Welcome to the website of the UCSB Computer Architecture
and Embedded Systems Lab

Computer Architecture and Embedded Systems research will define with the way that future generations of computing machines will be organized, designed, and embedded into our lives. The UCSB ArchLab, directed by Professor Tim Sherwood, aims to push the frontiers of this research area by taking an interdisciplinary and cross-cutting approach. Advanced computer system design is not an island, but rather it sits between algorithms, operating systems, compilers, circuits, networks, and security; by looking at computer architecture and embedded systems through the eyes of it's application we can enact the biggest change. This is the basic philosophy of our lab.

Introspective Computing

Even today, software bugs are so damaging and widespread that they cost the U.S. economy alone an estimated $59.5 billion annually (more than half a percent of the US GNP). As our applications and software continue to grow in complexity, it is worth considering a processor with built-in support for introspection -- everywhere from the circuits to the software. Such a design could enable systems that monitor themselves for defects, that catch security violations as they occur, and optimize themselves over time. My lab has been been considering the use of novel technologies, such as 3D-Integration, to add introspection hardware in the last stages of processor fabrication. With a small amount of hardware support, we can help guide program profiling, direct processor reconfiguration, and enable new methods that track events both spatially and temporally. Portions of this work were selected by IEEE Micro as some of the top picks of 2004 (on phases) and 2006 (on 3d introspection)

Race Logic

We propose a novel computing approach, dubbed “Race Logic”, in which information, instead of being represented as logic levels, as is done in conventional logic, is represented as a timing delay. Under this new information representation, computations can be performed by observing the relative propagation times of signals injected into the circuit (i.e. the outcome of races). Race Logic is especially suited for solving problems related to the traversal of directed acyclic graphs commonly used in dynamic programming algorithms. The main advantage of this novel approach is that information processing (min-max and addition operations) can be very efficiently expressed through the manipulation of the natural delay chaining inherent to digital designs, which then results in superior latency, throughput, and energy efficiency. To verify this hypothesis, we designed several Race Logic implementations of a DNA global sequence alignment engine and compared it to the state-of-the-art conventional systolic array implementation. Our synthesized design shows that synchronous Race Logic is up to 4× faster when both approaches are mapped to a 0.5μm CMOS standard cell technology. At the same time the throughput for sequence matching per circuit area is about 3× higher at 5× lower power density for 20-long-symbol DNA sequences. In addition to the paper linked above, and summary can be found in our IEEE Micro Top Pick on "Abusing Hardware Race Conditions to do Useful Computation"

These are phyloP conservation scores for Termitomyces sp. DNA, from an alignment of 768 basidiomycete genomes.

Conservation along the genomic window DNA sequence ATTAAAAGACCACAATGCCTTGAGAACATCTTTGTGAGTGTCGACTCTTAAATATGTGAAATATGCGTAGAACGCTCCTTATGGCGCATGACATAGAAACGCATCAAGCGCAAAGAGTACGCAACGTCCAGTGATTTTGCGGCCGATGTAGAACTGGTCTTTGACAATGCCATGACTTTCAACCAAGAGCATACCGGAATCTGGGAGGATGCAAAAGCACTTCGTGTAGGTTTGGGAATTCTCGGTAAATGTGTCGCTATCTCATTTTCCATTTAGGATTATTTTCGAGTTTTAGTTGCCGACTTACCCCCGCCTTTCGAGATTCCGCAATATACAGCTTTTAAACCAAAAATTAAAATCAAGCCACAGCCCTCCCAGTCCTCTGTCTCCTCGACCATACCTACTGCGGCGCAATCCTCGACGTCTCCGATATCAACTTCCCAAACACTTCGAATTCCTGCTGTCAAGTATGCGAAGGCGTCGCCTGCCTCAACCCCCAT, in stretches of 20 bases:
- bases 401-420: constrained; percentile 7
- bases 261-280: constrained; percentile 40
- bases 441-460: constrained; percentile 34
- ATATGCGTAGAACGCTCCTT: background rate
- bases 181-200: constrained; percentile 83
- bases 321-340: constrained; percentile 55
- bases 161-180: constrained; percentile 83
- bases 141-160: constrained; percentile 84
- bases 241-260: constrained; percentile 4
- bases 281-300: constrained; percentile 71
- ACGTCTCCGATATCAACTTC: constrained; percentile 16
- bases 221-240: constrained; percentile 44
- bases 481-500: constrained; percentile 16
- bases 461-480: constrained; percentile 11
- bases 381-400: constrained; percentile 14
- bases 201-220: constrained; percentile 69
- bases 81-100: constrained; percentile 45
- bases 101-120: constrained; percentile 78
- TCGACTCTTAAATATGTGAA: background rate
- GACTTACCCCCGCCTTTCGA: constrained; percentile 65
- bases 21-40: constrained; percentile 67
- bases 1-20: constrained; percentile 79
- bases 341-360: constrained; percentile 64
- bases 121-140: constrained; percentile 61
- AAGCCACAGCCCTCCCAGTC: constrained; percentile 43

Provable Security Properties for Embedded Systems

Systems responsible for controlling aircraft, protecting a bank's master secret keys, or regulating access to extremely sensitive commercial or military information, all demand a level of assurance far beyond the norm. Creating these systems today is an incredibly expensive operation both in terms of time and money; and even assessing the assurance of the resulting system can cost upwards of $10,000 per line of code. Building upon my groups experience developing novel security methods for FPGAs [rcsec1, rcsec-cs-journal, rcsec-dt-journal, rcsecmoats, rcsec-recon-journal, rcsec-todaes-journal ], we have developed a novel method for building embedded systems that allow us to verify the integrity or secrecy of all information executing in that system. This includes safety from covert channels, information flows introduced during refinement, implicit flows, and even timing channels. The key to our approach is to verify properties of the both the hardware and the software down at the lowest level digital level of refinement -- at the individual Boolean logic gates. Specifically we developed a new logic discipline for security, {\it Gate-Level Information-Flow Tracking (GLIFT)} logic, and demonstrated its effectiveness by creating functional units, control logic, a new ISA, language, compiler, and fully synthesizable prototype CPU in this new logic [glift-cpu, glift-toppick, glift-lease ].

Network and Security Processing

A primary focus of Prof. Sherwood's research is designing new computer architectures specifically to be embedded into the network. Applications in this domain are throughput-driven, irregular, and bounded by the need for worst-case performance. These characteristics are not well supported by cache-heavy latency-intolerant traditional designs. The architecture we are developing takes advantage of many small, wide word, on-chip memories to rapidly traverse the large graph structures common to many security applications. In addition to the novel architecture work here, we also provide a set of memory models for modeling Ternary CAM (TCAM) power and delay tool that is simple to use, accurate and validated. It can help networking people and architects to explore various SRAM-TCAM hybrid algorithms and quantify the overhead and improvement.